Sheriff Joe Arpaio’s lawyer calls contempt charge ‘political’
Wednesday, Oct. 26, 2016
PHOENIX – Two weeks before the toughest election in his 24-year career, Maricopa County Sheriff Joe Arpaio was charged Tuesday with criminal contempt of court.
If found guilty, the 84-year-old sheriff could face up to six months of jail time. But court observers predict the federal trial could drag on for months. In the meantime, if elected to a seventh term, Arpaio would continue to hold office despite the criminal charge.
Arpaio’s foes are guardedly optimistic about the new charge, which stems from “willfully disobeying” a federal judge’s orders in an ongoing civil class action case in which Arpaio was found guilty of racial profiling of Latino drivers and passengers. But Arpaio’s supporters say he’s the victim of a political smear in a heated election, and his criminal attorney is gearing up for a fierce battle.
Arpaio, through a spokesperson, declined comment. His spokesperson referred Cronkite News to Mel McDonald, Arpaio’s criminal attorney, for comment.
“We think it never should have been referred to criminal contempt,” McDonald told Cronkite News. “But now that it is, we’re preparing to go to war.”
McDonald said the contempt charges could have been politically motivated. “They get out the day before early balloting and announce they’re gonna bring criminal charges,” McDonald said in a phone interview. “They could have waited for another four weeks. There’s nothing that’s rushed the judgment.”
McDonald said the hearing date is set for Dec. 6, but said he plans to ask for an extension. He said legal fees for Arpaio’s criminal defense are privately funded, and “not one dime” of taxpayer money will pay for the defense attorneys.
The case will fortify both Arpaio’s supporters and his detractors, he said.
“It’s definitely an action that arms both camps,” McDonald said. “I don’t think it’s helpful in any way to the sheriff and I’m disappointed that they didn’t wait ‘til after the election.”
A spokesperson for the U.S. Department of Justice, which is prosecuting the federal criminal contempt case, declined comment.
Some Latino activists who have long opposed Arpaio and his hardline immigration stance view the contempt charge as a positive move, but won’t be happy until the sheriff no longer holds office.
Viri Hernandez, executive director of the Center for Neighborhood Leadership and a board member of Bazta Arpaio, a group that is seeking to oust Arpaio in this election, said volunteers have knocked on doors seeking to educate voters, especially Latino, Millennial and first-time voters, about the issues surrounding Arpaio.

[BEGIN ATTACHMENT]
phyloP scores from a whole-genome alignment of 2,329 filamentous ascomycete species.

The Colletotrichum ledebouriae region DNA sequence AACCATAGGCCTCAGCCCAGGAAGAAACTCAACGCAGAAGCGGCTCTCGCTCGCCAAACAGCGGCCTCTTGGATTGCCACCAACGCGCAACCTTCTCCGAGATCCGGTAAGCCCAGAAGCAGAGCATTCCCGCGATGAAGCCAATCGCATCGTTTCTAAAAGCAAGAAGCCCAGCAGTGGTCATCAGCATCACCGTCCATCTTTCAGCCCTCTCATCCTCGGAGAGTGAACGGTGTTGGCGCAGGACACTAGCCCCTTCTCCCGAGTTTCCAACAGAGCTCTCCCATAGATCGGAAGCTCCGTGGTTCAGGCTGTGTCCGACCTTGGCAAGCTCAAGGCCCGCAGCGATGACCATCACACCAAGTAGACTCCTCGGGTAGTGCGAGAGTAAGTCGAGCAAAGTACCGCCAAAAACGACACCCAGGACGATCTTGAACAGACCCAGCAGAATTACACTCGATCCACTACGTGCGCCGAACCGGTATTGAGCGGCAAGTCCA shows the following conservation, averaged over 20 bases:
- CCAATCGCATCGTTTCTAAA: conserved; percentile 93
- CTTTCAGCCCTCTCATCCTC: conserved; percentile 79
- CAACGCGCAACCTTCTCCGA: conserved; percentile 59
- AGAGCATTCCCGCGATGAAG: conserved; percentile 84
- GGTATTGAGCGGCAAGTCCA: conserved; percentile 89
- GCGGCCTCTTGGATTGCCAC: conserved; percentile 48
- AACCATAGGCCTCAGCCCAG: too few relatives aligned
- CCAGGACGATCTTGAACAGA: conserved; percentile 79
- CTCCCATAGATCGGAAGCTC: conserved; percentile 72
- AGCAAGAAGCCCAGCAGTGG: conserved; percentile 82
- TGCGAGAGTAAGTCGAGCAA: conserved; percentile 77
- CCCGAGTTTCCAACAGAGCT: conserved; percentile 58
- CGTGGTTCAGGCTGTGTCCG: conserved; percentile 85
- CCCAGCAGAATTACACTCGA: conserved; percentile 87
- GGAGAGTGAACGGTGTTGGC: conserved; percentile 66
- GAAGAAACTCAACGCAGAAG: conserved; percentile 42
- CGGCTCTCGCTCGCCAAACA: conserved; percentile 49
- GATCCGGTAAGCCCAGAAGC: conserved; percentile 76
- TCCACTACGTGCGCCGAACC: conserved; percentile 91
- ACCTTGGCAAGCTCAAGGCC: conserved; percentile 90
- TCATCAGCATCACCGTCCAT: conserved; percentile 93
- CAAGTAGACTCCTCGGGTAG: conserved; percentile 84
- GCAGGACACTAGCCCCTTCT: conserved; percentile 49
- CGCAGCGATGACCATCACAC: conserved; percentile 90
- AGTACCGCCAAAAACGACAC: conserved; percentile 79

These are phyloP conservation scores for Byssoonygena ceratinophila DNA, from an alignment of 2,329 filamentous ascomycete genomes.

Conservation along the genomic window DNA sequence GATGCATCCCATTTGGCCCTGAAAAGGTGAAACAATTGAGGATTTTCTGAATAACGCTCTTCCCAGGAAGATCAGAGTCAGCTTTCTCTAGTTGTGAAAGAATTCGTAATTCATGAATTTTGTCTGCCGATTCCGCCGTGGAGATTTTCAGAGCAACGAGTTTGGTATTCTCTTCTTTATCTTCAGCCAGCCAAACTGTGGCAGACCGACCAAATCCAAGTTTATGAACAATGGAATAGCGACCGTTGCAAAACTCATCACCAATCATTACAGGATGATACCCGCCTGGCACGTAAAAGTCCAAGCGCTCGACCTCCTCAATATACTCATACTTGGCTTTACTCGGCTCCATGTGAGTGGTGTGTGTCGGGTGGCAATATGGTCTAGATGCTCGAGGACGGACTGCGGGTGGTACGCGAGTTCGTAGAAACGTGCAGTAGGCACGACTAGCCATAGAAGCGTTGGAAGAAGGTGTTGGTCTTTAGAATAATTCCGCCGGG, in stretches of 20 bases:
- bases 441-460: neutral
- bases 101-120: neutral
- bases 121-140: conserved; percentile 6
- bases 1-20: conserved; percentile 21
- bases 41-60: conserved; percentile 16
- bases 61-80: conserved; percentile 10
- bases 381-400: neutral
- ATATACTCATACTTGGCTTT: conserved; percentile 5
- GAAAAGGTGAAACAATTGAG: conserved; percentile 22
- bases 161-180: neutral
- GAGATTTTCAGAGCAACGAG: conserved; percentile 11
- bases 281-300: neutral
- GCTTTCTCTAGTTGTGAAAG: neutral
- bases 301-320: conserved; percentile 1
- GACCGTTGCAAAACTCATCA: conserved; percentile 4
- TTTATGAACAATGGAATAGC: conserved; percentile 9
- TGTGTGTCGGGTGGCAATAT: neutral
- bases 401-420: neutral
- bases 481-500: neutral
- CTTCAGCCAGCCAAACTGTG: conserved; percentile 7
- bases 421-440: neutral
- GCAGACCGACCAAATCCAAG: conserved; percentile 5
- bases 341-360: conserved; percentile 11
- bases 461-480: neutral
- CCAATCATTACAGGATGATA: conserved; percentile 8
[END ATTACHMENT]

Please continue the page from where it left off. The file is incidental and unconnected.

Bazta Arpaio claims it recently held the largest canvass against Arpaio in state history and plans to push a final voter mobilization effort between now and the election.
Hernandez said it was a relief to see the justice department move in the right direction, but it did not replace the years of injustices people had experienced at the hands of Arpaio. She said the community has long viewed Arpaio as “guilty” and “a criminal.”
A spokesman for the American Civil Liberties Union, which represents clients in the ongoing civil racial profiling case against Arpaio, would not comment on the new criminal charge, deferring to an Oct. 11 press release.
In that press release, Cecillia Wang, director of the American Civil Liberties Union Immigrants’ Rights Project, said Arpaio’s violation of court orders was “willful and deliberate and therefore criminal in nature.”
Daniel Ortega Jr., a civil-rights and immigration attorney who has followed Arpaio’s legal battles closely, said that the criminal contempt charge levied against Arpaio are, “just the beginning,” but it represents a step in the right direction.
Arpaio, Ortega said, has caused a lot of physical, mental and economic grief to many county residents. Ortega said justice would also be partially served if Arpaio is defeated in the election.
A trial is set for Dec. 6, but Ortega doesn’t believe the trial will begin in December. Criminal court cases follow procedures that require certain elements be completed by certain deadlines that, according to Ortega, attorneys won’t be ready to meet.
There is some speculation that Arpaio could have more serious charges levied against him, such as obstruction of justice, but Ortega says it is up to the justice department to file such charges against Arpaio.
An October Arizona Republic/Morrison/Cronkite News poll showed Arpaio, a Republican, trailing Democratic sheriff candidate Paul Penzone by almost 15 points. The poll was taken after the justice department announced it would pursue criminal charges against the sheriff.
Stacy Pearson, Penzone’s campaign manager, said the charges came as no surprise to the Penzone team.
Phoenix resident Barb Heller, 59, a longtime Arpaio fan, said the federal judge in the criminal case “does not have the authority to make that kind of an order.” She viewed the criminal charge as unconstitutional.
“The federal government has absolutely nothing to do with this,” Heller said.